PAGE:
Dr Sim (seated, fourth left) joins members of Sarawak Kim Mui Association in a photo-call during the Hokkien food tasting event at iCom Square. Also seen is Wee (standing back, third right).
KUCHING: The coming decade could very well be the most significant period for Sarawak’s development since the formation of Malaysia over 50 years ago.
In pointing this out, Minister of Local Government and Housing Dato Sri Dr Sim Kui Hian states that the projected revenue for Sarawak this year is about RM10 billion – a significant increase from about RM5 billion recorded in 2018.
“In five years’ time, I believe that Sarawak’s revenue would increase by three to four folds, from the existing level. The state government has been actively looking (for) ways to generate higher revenues for the state since 2018.
“If the Sarawak government does not have stable inflow of revenues, do you think the state government servants in Sarawak would be able to receive up to two months’ (worth) of bonus?” he highlighted in his speech at a Hokkien food tasting event, hosted by Sarawak Kim Mui Association at a restaurant in iCom Square here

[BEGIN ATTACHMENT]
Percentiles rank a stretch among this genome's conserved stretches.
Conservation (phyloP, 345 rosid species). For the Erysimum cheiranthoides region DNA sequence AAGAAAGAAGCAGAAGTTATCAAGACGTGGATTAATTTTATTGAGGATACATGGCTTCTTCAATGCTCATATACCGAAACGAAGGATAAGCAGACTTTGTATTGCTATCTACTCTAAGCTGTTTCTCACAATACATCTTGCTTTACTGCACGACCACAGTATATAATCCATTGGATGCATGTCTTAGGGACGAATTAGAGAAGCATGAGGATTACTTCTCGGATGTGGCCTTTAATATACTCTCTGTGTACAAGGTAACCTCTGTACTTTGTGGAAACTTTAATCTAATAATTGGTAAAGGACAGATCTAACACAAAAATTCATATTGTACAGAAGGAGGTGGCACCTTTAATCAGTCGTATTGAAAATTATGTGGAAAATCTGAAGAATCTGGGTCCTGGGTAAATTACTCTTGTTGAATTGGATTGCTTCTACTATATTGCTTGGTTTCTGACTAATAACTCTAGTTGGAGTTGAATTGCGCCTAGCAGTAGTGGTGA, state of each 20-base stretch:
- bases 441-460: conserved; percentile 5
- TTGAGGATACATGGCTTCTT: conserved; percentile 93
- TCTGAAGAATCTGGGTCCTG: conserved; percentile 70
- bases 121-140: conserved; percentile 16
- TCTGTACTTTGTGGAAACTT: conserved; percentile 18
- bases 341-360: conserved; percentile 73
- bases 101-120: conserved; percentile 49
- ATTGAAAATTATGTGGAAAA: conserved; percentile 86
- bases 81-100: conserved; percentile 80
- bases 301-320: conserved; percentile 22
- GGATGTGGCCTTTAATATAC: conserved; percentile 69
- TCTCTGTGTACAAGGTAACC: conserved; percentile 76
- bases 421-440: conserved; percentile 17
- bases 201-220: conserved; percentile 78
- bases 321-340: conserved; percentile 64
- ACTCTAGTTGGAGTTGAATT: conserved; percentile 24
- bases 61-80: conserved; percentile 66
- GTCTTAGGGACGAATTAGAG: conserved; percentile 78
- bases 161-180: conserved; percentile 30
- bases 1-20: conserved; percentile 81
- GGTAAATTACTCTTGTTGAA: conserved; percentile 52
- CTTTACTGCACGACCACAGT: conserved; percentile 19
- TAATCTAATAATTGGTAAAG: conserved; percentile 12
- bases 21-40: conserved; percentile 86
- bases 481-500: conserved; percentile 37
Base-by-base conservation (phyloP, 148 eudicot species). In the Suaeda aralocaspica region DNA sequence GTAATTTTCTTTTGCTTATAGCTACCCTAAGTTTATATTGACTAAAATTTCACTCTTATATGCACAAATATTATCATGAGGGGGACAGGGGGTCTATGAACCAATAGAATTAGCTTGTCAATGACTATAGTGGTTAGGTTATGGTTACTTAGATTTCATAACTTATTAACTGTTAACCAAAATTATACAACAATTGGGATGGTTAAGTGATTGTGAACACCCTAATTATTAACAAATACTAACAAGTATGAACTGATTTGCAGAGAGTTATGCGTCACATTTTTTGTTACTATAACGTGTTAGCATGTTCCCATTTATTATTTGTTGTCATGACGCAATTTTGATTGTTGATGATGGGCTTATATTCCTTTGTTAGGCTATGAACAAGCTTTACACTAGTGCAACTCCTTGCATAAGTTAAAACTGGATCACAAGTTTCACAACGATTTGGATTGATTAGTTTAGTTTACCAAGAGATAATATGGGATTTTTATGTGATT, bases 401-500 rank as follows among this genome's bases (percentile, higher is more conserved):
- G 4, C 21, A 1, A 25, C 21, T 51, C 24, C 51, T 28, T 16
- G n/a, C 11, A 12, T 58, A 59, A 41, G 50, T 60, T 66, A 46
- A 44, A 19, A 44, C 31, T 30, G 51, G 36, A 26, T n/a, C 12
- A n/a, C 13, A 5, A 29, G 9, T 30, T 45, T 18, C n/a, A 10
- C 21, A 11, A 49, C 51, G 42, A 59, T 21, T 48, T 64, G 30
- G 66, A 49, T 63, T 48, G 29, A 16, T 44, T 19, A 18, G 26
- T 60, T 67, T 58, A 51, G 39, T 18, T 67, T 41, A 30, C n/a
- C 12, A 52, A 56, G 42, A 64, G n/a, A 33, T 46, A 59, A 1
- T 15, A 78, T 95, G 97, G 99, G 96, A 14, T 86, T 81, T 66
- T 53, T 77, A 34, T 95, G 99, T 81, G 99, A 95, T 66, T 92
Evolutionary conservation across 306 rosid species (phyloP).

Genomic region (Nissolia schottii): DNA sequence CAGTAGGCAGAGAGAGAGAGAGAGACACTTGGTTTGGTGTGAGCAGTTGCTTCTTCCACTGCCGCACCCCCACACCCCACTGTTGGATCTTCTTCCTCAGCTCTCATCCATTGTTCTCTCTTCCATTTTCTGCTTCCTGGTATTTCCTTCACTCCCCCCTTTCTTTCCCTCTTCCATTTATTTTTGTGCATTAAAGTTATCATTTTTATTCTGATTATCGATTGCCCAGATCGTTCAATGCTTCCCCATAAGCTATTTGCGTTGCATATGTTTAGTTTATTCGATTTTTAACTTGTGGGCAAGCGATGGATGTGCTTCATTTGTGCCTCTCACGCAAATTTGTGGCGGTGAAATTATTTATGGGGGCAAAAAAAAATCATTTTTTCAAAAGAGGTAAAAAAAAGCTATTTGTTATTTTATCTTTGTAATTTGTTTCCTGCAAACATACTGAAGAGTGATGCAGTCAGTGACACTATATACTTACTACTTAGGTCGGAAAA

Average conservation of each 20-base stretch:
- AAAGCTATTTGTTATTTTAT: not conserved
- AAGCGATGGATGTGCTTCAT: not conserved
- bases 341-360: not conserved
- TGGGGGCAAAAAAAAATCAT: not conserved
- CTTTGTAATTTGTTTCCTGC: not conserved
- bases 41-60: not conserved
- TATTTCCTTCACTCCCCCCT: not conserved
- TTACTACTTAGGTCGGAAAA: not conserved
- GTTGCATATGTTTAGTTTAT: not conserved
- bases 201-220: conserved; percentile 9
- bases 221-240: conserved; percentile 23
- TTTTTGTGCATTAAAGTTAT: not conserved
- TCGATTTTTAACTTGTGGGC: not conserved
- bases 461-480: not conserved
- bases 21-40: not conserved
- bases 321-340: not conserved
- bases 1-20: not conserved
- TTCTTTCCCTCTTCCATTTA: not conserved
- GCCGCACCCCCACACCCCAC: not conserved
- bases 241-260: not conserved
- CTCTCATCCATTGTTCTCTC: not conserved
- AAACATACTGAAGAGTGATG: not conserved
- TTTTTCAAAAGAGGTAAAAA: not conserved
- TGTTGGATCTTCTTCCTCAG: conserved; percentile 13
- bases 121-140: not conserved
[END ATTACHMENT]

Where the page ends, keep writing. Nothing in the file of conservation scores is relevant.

Dr Sim said with Sarawak having solid revenue streams, it would prosper and be able to fund people-centric initiatives such as free schoolbus service in Kuching, and the RM450 financial aid for every Sarawakian woman who had given birth beginning this year.
However, he stressed that such prosperity would very much depend on the continuous unity of the people of Sarawak.
To the Chinese community, Dr Sim encouraged them to be more involved in the mainstream developments happening in Sarawak to reap the benefits from all the development programmes run by the government.
Acknowledging that the Chinese population in Sarawak appeared to be on a downward trend, the minister suggested that a section of the new RM308-million Sarawak Museum Complex should be set up to exhibit the culture and history of the local Chinese, via close collaborations with the relevant agencies and also with the community.
Moreover, he said the proposal to construct a Chinese Cultural Village in Sarawak should be looked into.
According to him, this Chinese-version of the present Sarawak Cultural Village, is set to properly document and showcase the unique cultural practises of the different Chinese dialects and clan groups in Sarawak.
Meanwhile in his remarks, Sarawak Kim Mui Association deputy chairman Dato Richard Wee said all Chinese associations have important roles to play in promoting the culture of the community, especially to the younger generation, so that more people from diverse ethnic groups could have deeper understanding of the local Chinese tradition and heritage.
“Experiencing the culinary tradition of one particular ethnic group has been regarded as one of the best ways to understand its culture,” said Wee at the event.